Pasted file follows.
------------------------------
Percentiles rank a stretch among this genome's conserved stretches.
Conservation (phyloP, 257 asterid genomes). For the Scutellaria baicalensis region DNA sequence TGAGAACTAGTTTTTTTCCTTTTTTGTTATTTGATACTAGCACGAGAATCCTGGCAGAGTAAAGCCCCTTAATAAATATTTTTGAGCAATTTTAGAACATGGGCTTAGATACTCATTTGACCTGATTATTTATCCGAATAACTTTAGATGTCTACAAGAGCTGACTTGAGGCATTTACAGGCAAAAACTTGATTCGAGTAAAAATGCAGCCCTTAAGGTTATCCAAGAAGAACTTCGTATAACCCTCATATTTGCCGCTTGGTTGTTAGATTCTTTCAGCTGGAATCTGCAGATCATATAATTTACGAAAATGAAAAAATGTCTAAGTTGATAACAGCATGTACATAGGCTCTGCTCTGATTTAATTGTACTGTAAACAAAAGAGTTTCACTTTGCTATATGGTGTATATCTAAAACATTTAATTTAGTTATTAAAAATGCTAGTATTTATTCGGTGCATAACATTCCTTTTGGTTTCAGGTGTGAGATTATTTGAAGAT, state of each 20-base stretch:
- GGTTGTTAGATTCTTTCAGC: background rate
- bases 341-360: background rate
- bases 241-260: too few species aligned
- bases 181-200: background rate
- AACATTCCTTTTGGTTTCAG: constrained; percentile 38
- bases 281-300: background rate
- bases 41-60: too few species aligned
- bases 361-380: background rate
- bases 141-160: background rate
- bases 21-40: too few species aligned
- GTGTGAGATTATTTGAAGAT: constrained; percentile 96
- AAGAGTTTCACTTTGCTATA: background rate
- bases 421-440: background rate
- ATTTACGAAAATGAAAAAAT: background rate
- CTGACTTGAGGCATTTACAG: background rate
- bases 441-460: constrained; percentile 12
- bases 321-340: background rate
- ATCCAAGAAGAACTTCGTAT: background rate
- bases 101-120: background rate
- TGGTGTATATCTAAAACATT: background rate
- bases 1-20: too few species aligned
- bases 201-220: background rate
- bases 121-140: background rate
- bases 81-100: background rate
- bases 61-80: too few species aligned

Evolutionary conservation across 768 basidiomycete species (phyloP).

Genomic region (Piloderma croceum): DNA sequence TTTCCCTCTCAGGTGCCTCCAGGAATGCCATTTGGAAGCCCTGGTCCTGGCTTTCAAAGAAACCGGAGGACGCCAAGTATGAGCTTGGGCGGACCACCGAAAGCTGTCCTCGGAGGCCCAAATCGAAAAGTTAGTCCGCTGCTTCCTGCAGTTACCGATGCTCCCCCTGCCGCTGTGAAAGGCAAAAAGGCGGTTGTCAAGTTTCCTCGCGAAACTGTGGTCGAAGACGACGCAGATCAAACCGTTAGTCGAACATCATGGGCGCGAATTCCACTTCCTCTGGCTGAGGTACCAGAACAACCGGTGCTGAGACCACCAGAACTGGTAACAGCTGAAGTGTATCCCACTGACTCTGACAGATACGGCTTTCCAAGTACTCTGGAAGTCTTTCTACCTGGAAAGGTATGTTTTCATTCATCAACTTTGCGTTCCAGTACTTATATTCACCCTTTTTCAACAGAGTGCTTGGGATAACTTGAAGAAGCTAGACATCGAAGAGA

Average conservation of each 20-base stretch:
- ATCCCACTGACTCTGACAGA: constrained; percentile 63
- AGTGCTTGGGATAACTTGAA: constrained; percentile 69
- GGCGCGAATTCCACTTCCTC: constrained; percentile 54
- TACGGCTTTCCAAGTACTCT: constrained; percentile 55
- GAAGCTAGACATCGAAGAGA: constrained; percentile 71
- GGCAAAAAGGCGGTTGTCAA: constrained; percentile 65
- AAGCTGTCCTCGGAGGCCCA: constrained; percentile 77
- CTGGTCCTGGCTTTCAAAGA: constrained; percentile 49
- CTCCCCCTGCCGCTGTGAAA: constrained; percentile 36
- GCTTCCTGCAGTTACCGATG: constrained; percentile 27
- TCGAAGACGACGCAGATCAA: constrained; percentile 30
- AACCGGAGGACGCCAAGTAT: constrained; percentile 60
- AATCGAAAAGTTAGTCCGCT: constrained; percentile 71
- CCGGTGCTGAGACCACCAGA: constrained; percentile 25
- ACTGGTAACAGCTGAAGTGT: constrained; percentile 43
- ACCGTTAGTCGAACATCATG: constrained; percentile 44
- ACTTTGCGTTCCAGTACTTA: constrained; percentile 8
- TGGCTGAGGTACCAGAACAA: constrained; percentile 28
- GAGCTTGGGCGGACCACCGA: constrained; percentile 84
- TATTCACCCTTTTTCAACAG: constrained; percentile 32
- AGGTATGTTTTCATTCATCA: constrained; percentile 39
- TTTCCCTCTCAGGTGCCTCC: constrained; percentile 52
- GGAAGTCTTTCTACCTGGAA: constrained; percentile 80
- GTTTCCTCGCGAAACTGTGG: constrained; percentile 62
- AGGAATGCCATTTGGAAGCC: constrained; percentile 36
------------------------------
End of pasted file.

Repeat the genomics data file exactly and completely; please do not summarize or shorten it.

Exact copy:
Percentiles rank a stretch among this genome's conserved stretches.
Conservation (phyloP, 257 asterid genomes). For the Scutellaria baicalensis region DNA sequence TGAGAACTAGTTTTTTTCCTTTTTTGTTATTTGATACTAGCACGAGAATCCTGGCAGAGTAAAGCCCCTTAATAAATATTTTTGAGCAATTTTAGAACATGGGCTTAGATACTCATTTGACCTGATTATTTATCCGAATAACTTTAGATGTCTACAAGAGCTGACTTGAGGCATTTACAGGCAAAAACTTGATTCGAGTAAAAATGCAGCCCTTAAGGTTATCCAAGAAGAACTTCGTATAACCCTCATATTTGCCGCTTGGTTGTTAGATTCTTTCAGCTGGAATCTGCAGATCATATAATTTACGAAAATGAAAAAATGTCTAAGTTGATAACAGCATGTACATAGGCTCTGCTCTGATTTAATTGTACTGTAAACAAAAGAGTTTCACTTTGCTATATGGTGTATATCTAAAACATTTAATTTAGTTATTAAAAATGCTAGTATTTATTCGGTGCATAACATTCCTTTTGGTTTCAGGTGTGAGATTATTTGAAGAT, state of each 20-base stretch:
- GGTTGTTAGATTCTTTCAGC: background rate
- bases 341-360: background rate
- bases 241-260: too few species aligned
- bases 181-200: background rate
- AACATTCCTTTTGGTTTCAG: constrained; percentile 38
- bases 281-300: background rate
- bases 41-60: too few species aligned
- bases 361-380: background rate
- bases 141-160: background rate
- bases 21-40: too few species aligned
- GTGTGAGATTATTTGAAGAT: constrained; percentile 96
- AAGAGTTTCACTTTGCTATA: background rate
- bases 421-440: background rate
- ATTTACGAAAATGAAAAAAT: background rate
- CTGACTTGAGGCATTTACAG: background rate
- bases 441-460: constrained; percentile 12
- bases 321-340: background rate
- ATCCAAGAAGAACTTCGTAT: background rate
- bases 101-120: background rate
- TGGTGTATATCTAAAACATT: background rate
- bases 1-20: too few species aligned
- bases 201-220: background rate
- bases 121-140: background rate
- bases 81-100: background rate
- bases 61-80: too few species aligned

Evolutionary conservation across 768 basidiomycete species (phyloP).

Genomic region (Piloderma croceum): DNA sequence TTTCCCTCTCAGGTGCCTCCAGGAATGCCATTTGGAAGCCCTGGTCCTGGCTTTCAAAGAAACCGGAGGACGCCAAGTATGAGCTTGGGCGGACCACCGAAAGCTGTCCTCGGAGGCCCAAATCGAAAAGTTAGTCCGCTGCTTCCTGCAGTTACCGATGCTCCCCCTGCCGCTGTGAAAGGCAAAAAGGCGGTTGTCAAGTTTCCTCGCGAAACTGTGGTCGAAGACGACGCAGATCAAACCGTTAGTCGAACATCATGGGCGCGAATTCCACTTCCTCTGGCTGAGGTACCAGAACAACCGGTGCTGAGACCACCAGAACTGGTAACAGCTGAAGTGTATCCCACTGACTCTGACAGATACGGCTTTCCAAGTACTCTGGAAGTCTTTCTACCTGGAAAGGTATGTTTTCATTCATCAACTTTGCGTTCCAGTACTTATATTCACCCTTTTTCAACAGAGTGCTTGGGATAACTTGAAGAAGCTAGACATCGAAGAGA

Average conservation of each 20-base stretch:
- ATCCCACTGACTCTGACAGA: constrained; percentile 63
- AGTGCTTGGGATAACTTGAA: constrained; percentile 69
- GGCGCGAATTCCACTTCCTC: constrained; percentile 54
- TACGGCTTTCCAAGTACTCT: constrained; percentile 55
- GAAGCTAGACATCGAAGAGA: constrained; percentile 71
- GGCAAAAAGGCGGTTGTCAA: constrained; percentile 65
- AAGCTGTCCTCGGAGGCCCA: constrained; percentile 77
- CTGGTCCTGGCTTTCAAAGA: constrained; percentile 49
- CTCCCCCTGCCGCTGTGAAA: constrained; percentile 36
- GCTTCCTGCAGTTACCGATG: constrained; percentile 27
- TCGAAGACGACGCAGATCAA: constrained; percentile 30
- AACCGGAGGACGCCAAGTAT: constrained; percentile 60
- AATCGAAAAGTTAGTCCGCT: constrained; percentile 71
- CCGGTGCTGAGACCACCAGA: constrained; percentile 25
- ACTGGTAACAGCTGAAGTGT: constrained; percentile 43
- ACCGTTAGTCGAACATCATG: constrained; percentile 44
- ACTTTGCGTTCCAGTACTTA: constrained; percentile 8
- TGGCTGAGGTACCAGAACAA: constrained; percentile 28
- GAGCTTGGGCGGACCACCGA: constrained; percentile 84
- TATTCACCCTTTTTCAACAG: constrained; percentile 32
- AGGTATGTTTTCATTCATCA: constrained; percentile 39
- TTTCCCTCTCAGGTGCCTCC: constrained; percentile 52
- GGAAGTCTTTCTACCTGGAA: constrained; percentile 80
- GTTTCCTCGCGAAACTGTGG: constrained; percentile 62
- AGGAATGCCATTTGGAAGCC: constrained; percentile 36